The Authors@Google program brings authors to Google (at the Mountain View headquarters and in New York, Santa Monica, and Ann Arbor) for talks around recently published books.
It sounds like a very nice college-campus-like atmosphere. The talks are generally informal. The closest thing to a hot seat I've heard was when one speaker mentioned that besides all the other goodies, Google also provides employees with heated toilet seats.
There are all kinds of books covered - literature, political analysis, science fiction, memoirs, economics, education, satire. It's a very good free media source for teachers and students and I'm not sure it's widely used in classrooms.
As with so many web sites, you stumble across things you would never have sought. I found Tim Keller there (not our S35 Tim Kellers who is, of course, also very learned) talking about his book, The Reason for God.
I searched the Google Talks site for one of my favorite authors, John Updike. He hasn't been to Google it seems, but while you're in the Google/YouTube search you are tapping a lot of other videos. I did turn up a number of Updike videos.
One of those was an interview done by author Don Murray where they discuss at length one of my favorite Updike short stories called "A&P." This 1995 film was made by publisher Harcourt Brace and is the type of thing I would have once shown my secondary school students. The film feels old-fashioned being from the days of VHS and 16mm films. (How I had honed my skills back then at threading a 16mm projector and maintaining the loop through shredded sprocket holes...) I mentioned this to one of the English professors here at PCCC and he said he teaches that story and definitely wanted the link. (If you watch the interview, keep an eye out in the short dramatization of the story for Sean Hayes as the protagonist, Sammy, who you may know as Jack from TV's Will & Grace.) You could put together a very good author media pack from these online sources. Updike has appeared, for example, on the Charlie Rose program several times. I watched one segment of Updike talking about his novel Terrorist (jump to 23:00 for Updike's part).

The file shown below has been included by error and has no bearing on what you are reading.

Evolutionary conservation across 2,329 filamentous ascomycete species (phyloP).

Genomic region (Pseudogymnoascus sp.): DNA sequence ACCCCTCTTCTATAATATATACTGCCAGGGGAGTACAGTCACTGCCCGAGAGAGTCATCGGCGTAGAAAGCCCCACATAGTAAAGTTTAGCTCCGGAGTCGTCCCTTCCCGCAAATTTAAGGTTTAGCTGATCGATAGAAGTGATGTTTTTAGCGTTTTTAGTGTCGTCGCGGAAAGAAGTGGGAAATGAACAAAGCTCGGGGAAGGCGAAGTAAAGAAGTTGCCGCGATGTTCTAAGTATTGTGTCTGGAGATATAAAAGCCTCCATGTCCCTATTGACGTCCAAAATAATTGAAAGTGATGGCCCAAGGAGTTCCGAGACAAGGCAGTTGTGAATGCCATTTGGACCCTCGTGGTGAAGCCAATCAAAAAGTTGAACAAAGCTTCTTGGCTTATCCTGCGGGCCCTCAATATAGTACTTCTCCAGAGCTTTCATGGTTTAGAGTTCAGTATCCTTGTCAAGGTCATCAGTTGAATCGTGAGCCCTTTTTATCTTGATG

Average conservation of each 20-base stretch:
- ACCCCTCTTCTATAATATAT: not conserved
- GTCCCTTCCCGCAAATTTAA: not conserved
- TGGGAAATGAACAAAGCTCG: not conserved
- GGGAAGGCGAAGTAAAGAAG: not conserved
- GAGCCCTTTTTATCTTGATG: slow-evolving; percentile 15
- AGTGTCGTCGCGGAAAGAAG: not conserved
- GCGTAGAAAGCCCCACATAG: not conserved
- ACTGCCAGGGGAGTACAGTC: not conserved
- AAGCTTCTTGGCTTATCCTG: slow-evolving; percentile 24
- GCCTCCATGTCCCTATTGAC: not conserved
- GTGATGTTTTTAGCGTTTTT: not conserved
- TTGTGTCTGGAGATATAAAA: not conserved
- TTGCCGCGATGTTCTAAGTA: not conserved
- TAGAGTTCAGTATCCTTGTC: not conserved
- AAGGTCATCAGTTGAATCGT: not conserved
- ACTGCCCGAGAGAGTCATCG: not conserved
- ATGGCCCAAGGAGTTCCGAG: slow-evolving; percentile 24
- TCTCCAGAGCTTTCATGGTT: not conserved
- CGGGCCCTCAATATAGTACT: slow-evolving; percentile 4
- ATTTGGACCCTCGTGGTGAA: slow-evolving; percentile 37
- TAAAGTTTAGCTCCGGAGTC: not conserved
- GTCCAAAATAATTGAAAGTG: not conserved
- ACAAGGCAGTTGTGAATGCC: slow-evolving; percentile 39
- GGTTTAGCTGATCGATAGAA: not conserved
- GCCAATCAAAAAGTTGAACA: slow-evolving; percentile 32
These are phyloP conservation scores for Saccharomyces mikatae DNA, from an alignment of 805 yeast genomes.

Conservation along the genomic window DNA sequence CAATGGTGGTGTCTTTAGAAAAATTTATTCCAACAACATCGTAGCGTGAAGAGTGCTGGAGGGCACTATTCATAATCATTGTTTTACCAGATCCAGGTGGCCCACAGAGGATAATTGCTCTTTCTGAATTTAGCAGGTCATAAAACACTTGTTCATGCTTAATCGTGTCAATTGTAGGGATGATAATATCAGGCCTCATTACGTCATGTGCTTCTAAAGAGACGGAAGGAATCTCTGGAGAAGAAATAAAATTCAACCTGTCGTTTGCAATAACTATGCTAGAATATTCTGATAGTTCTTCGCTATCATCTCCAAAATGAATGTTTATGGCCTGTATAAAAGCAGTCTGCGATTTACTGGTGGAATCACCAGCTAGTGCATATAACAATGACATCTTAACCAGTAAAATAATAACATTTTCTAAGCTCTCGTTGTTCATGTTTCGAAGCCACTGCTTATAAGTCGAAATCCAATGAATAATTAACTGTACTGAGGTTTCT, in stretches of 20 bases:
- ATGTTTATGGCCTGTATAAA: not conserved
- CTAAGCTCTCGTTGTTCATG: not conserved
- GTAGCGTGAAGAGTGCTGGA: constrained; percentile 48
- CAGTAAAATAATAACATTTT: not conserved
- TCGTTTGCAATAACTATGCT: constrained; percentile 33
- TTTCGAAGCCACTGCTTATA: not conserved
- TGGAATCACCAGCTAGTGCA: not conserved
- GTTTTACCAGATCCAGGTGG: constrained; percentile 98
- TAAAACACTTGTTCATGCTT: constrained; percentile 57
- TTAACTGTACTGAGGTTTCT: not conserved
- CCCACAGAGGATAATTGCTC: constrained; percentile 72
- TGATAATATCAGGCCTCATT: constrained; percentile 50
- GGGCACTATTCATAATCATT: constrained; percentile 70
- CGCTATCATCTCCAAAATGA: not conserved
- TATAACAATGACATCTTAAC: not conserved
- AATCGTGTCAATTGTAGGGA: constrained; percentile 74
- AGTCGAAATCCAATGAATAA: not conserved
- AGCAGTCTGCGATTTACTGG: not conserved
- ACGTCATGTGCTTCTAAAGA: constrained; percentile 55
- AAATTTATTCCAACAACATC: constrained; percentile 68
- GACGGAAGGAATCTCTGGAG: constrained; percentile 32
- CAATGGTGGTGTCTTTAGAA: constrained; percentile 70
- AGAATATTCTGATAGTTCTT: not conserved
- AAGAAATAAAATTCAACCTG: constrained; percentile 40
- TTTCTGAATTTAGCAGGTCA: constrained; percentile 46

I wish I could search on just fiction or browse a category of the Google talks. You can access all the Google Talks (authors and others) and you're bound to find something that piques your interest.